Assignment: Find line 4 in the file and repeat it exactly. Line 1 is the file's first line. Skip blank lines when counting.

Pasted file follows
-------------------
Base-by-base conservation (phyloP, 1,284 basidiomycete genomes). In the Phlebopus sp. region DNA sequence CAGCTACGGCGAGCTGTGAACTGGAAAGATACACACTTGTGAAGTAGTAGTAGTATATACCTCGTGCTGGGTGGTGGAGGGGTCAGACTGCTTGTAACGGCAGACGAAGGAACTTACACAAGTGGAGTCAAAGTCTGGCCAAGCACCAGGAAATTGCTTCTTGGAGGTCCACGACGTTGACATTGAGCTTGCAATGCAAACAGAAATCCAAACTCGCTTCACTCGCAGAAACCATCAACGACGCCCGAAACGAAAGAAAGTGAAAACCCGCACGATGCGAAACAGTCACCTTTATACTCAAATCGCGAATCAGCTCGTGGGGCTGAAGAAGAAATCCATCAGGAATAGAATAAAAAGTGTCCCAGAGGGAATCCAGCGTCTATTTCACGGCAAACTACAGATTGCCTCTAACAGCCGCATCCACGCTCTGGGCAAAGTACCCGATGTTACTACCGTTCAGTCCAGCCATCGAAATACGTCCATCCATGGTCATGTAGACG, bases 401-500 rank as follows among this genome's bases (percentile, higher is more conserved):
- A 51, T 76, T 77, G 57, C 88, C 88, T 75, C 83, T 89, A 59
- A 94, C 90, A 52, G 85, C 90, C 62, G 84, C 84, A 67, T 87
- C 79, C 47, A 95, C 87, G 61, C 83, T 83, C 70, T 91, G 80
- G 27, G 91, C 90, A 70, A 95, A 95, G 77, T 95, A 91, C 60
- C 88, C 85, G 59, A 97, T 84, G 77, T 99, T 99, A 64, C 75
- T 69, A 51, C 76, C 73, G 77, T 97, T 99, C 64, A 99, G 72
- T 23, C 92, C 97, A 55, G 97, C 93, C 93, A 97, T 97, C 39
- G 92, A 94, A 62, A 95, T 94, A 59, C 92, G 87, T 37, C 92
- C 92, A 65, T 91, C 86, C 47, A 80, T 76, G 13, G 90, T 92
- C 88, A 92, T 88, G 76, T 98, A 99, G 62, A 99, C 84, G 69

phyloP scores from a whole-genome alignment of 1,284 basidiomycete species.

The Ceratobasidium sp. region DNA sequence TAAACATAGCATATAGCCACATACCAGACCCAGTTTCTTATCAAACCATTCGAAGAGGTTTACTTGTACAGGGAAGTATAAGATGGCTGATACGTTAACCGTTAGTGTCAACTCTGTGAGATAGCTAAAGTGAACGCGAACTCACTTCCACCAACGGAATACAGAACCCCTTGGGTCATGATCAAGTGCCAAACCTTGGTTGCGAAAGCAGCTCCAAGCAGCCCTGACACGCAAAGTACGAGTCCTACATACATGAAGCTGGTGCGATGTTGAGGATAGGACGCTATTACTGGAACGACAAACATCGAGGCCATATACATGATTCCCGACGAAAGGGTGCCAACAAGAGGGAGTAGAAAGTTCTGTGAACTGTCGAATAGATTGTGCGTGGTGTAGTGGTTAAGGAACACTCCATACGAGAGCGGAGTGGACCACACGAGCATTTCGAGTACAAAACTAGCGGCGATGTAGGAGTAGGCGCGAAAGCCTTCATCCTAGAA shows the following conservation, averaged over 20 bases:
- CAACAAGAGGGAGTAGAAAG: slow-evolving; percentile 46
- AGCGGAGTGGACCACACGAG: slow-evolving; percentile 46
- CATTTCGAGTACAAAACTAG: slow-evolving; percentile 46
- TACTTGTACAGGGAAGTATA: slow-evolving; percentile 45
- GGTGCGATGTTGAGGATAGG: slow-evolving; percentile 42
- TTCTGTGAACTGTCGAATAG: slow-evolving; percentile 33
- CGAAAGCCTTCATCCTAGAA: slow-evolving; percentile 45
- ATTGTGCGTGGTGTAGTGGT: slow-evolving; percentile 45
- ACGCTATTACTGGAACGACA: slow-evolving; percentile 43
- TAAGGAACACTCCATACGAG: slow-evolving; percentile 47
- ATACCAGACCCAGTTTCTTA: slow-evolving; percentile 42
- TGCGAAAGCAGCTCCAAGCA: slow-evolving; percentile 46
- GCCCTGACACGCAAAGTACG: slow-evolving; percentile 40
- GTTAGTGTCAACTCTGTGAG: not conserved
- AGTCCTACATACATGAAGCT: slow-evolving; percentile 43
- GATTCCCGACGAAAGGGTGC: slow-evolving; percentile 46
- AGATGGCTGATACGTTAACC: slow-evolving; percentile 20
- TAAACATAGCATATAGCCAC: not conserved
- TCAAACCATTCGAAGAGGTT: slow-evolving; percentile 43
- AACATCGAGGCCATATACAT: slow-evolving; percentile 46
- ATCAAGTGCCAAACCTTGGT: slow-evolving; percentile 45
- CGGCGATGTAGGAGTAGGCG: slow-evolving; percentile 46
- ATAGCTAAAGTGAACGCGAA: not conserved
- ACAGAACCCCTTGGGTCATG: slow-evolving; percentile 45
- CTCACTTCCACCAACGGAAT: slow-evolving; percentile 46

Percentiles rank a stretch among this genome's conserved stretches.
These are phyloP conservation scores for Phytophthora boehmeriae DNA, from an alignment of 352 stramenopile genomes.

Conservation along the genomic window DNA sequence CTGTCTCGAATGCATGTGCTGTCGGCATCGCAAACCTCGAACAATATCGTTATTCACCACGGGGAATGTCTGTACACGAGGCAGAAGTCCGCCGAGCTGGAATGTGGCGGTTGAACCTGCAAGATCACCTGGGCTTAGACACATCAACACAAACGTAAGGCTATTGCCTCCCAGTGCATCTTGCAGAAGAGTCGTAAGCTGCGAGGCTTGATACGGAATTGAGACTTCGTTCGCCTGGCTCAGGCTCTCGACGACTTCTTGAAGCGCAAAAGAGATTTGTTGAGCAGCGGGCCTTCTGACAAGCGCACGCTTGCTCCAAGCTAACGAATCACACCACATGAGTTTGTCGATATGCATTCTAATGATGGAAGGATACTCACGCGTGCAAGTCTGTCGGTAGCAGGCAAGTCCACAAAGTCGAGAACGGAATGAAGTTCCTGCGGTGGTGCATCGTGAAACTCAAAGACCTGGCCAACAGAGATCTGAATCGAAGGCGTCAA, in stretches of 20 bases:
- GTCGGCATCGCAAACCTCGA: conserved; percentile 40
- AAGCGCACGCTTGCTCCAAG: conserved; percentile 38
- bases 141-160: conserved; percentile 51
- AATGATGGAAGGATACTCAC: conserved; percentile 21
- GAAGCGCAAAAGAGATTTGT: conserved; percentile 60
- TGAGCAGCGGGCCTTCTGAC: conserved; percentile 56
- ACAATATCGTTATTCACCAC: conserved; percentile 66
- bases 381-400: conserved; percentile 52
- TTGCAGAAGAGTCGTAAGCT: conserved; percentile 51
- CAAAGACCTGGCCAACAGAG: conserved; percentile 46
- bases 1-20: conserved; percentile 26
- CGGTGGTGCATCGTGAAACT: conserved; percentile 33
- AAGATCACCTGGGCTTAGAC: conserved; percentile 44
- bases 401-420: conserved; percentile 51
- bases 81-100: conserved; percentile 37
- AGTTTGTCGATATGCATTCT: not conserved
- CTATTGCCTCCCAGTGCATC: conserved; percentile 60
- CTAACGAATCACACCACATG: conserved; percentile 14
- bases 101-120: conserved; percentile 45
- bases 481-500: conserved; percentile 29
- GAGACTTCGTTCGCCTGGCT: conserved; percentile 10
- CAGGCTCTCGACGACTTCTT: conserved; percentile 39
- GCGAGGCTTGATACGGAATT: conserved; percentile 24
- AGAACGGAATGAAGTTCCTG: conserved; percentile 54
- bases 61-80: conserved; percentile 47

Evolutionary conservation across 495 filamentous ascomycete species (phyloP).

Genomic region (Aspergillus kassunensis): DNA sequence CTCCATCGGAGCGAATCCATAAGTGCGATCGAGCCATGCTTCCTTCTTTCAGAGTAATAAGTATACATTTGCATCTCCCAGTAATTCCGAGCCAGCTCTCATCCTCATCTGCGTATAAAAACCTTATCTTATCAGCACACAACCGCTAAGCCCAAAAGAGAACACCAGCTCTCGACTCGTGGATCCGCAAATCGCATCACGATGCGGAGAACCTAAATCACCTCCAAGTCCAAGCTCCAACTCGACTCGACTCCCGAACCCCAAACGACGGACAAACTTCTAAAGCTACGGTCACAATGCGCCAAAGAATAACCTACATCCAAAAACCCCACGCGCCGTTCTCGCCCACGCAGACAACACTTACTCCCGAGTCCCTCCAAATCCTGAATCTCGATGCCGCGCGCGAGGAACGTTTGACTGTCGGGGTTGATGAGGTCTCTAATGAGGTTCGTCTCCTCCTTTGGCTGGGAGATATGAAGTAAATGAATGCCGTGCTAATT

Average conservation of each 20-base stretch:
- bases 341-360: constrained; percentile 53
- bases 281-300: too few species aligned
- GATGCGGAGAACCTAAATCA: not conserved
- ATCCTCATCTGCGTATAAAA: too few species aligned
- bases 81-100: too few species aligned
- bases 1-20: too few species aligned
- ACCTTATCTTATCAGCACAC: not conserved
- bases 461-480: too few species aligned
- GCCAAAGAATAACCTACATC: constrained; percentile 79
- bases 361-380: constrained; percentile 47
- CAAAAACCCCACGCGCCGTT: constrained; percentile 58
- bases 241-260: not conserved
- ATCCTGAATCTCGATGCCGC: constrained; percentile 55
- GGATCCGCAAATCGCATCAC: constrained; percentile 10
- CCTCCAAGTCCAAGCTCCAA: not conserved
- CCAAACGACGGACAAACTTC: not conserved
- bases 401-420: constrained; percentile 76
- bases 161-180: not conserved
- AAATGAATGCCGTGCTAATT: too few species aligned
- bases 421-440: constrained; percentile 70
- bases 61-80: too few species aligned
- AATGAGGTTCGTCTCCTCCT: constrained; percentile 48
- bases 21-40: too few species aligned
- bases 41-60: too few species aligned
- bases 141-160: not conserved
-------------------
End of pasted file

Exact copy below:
- C 79, C 47, A 95, C 87, G 61, C 83, T 83, C 70, T 91, G 80